“History Takes Place” Features African-American Art from the Tom Burrell Collection

February 19, 2020

Culture, color and composition come together for a special art exhibit as part of BMCC’s celebration of African Heritage Month “Empowerment – Awakening the Strength that Lies Within.”

With the help of BMCC Professor Horace Brockington, BMCC was loaned an outstanding collection of African-American paintings and sculptures titled, “History Takes Place,” currently on display in the newly renovated Breezeway, located on the 2nd floor of the 199 Chambers Street Building near Theatre I.

The exhibit will be on display from February 18 through March 6 and includes 10 pieces that have been generously loaned to BMCC from the private collection of Mr. Tom Burrell. The paintings and prints include works from Charles Alston, Romare Bearden, Hale Woodruff, Gordon Parks, Sam Gilliam and Ed Clark.

To celebrate the special exhibit, BMCC is hosting an opening reception on Tuesday, February 25, from 5 p.m. to 7 p.m.

Some of the featured pieces include:

“Icarus,” Hale Woodruff (1900-1980); the vertically oriented oil on canvas work depicts an abstract composition of the Greek myth of Icarus. Utilizing broad, painterly stokes, the artist has manipulated shade of ochre, sienna, white, blue, black and grey to create a visually appealing interplay between line and form that portray the figural subject in the struggle of his melting wings.

“In the Garden,” Romare Bearden (1911-1988); the vertically oriented handcolored lithograph depicts an ebony-skinned woman in her lush garden. With the proper right hand held high, she is dressed in a pink and white gingham dress, and a straw cap tied with a ribbon, the woman carries a basket of harvested orange-colored blossoms Green foliage, and red blossoms grown around the woman’s bare feet; beyond the subject figure, a white bird is positioned near the left of the picture plane, in front of a bright-vermillion colored building rises, meeting a green mountain and a purple sky.

“Falling Star,” Romare Bearden (1911-1988); the vertically oriented color lithograph depicts an ebony-skinned female figure in an interior scene. Dressed in a colorful, long-sleeved outfit, and with her feet bare, the subject figure is positioned just right of the composition’s center. In the lower left corner, a basket of clothes is positioned, just beyond the threshold to a bright green bedroom. A window is visible near the center of the composition, within the green bedroom, a shooting star can be observed against the blue sky that fills the window.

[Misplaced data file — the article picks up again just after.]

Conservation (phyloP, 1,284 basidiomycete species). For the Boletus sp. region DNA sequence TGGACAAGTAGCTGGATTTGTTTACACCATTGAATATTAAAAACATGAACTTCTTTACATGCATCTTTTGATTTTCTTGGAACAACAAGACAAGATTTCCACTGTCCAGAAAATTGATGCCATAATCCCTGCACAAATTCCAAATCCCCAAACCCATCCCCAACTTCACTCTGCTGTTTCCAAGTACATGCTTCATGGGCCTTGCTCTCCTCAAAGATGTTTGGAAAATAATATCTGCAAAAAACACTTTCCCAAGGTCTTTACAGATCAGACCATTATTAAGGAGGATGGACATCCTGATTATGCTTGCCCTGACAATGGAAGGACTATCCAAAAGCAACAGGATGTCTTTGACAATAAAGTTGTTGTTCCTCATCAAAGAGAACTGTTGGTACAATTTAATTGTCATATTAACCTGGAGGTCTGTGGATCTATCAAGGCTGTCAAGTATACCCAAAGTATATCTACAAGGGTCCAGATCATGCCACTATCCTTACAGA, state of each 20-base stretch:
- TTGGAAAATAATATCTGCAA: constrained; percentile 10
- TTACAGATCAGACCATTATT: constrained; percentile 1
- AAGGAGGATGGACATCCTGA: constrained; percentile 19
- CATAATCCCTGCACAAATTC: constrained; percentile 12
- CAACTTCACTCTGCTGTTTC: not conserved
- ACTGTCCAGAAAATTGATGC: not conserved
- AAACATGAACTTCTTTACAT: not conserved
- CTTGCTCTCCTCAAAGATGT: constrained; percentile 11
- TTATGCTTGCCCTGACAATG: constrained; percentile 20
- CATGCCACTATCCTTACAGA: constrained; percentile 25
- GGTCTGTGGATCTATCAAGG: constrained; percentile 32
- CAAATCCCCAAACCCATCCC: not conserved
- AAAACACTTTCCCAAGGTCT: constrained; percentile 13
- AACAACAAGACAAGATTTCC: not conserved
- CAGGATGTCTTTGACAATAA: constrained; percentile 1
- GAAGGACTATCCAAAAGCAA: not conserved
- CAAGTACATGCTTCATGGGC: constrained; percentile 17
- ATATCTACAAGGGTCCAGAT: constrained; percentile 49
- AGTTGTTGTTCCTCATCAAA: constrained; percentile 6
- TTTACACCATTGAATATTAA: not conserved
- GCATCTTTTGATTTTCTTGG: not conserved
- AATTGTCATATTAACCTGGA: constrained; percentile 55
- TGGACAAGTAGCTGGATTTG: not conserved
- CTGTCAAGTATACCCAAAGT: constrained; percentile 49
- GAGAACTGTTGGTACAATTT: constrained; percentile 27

“Quilting Time,” Romare Bearden (1911-1988); the horizontally oriented lithograph depicts two Black figures engaged in quilting. Positioning near the center of the composition, a figure in a black outfit with a thick, white collar faces the right of the picture plane, and holds a turquoise hued quilt in their hands; to the right of the figure in black, also seated and engaged in the act of quilting, is a woman dressed in red shoes, a maroon dress, a blue apron, and a white and blue head scarf. The two figures are positioned in an interior space, with a broom and scraps of fabric gathered in the lower left corner, fabric draped upon a wooden bench beneath a window near the upper left, and a rich, blue-paneled wooden wall filling the remainder of the background.

“Blues Singer,” Charles Alston (1907-1977); the vertically oriented oil on canvas work depicts a Black female jazz singer. Rendered in an abstract style, against a vertically bifurcated blue and white background, the singer tilts her head back in exultation. Eyes closed, and red lips open wide, the singer is dressed in a deep-cut red top that exposes a considerable amount of the upper chest. Red line drawing vortexes and accents the chanteur’s costume, reaching upward along the narrow straps of the costume.

“The Stove,” Ed Clark (1952); the vertically oriented oil on canvas painting is a Cubist inspired depiction of a coal-burning parlor stove. At the bottom of the oven, the small ash-removal door with a bow-shaped handle is slightly ajar. Tessellated lines form movement and an intriguing pattern along the body of the vintage stove, rendered in dark blue and russet hues. Rich turquoise blue fills the background of the work in an angular format, providing contrast.

The exhibit is being featured in the Breezeway, which was recently renovated by BMCC’s Buildings and Grounds. The Breezeway art wall has been constructed with a built-in wiring system and backlighting to highlight the featured pieces.

For more information about the “History Takes Place” African-American Art from the Tom Burrell Collection, please contact Dean of Institutional Effectiveness and Strategic Planning Christopher Shults, cshults@bmcc.cuny.edu.


  • Exhibit of paintings and sculpture, History Takes Place, is part of BMCC’s African African Heritage Month, “Empowerment—Awakening the Strength that Lies Within”
  • With help of Professor Horace Brockington, the exhibition features paintings on loan from the private collection of Tom Burrell
  • Paintings are exhibited in the Breezeway gallery, 2nd floor near Theatre I

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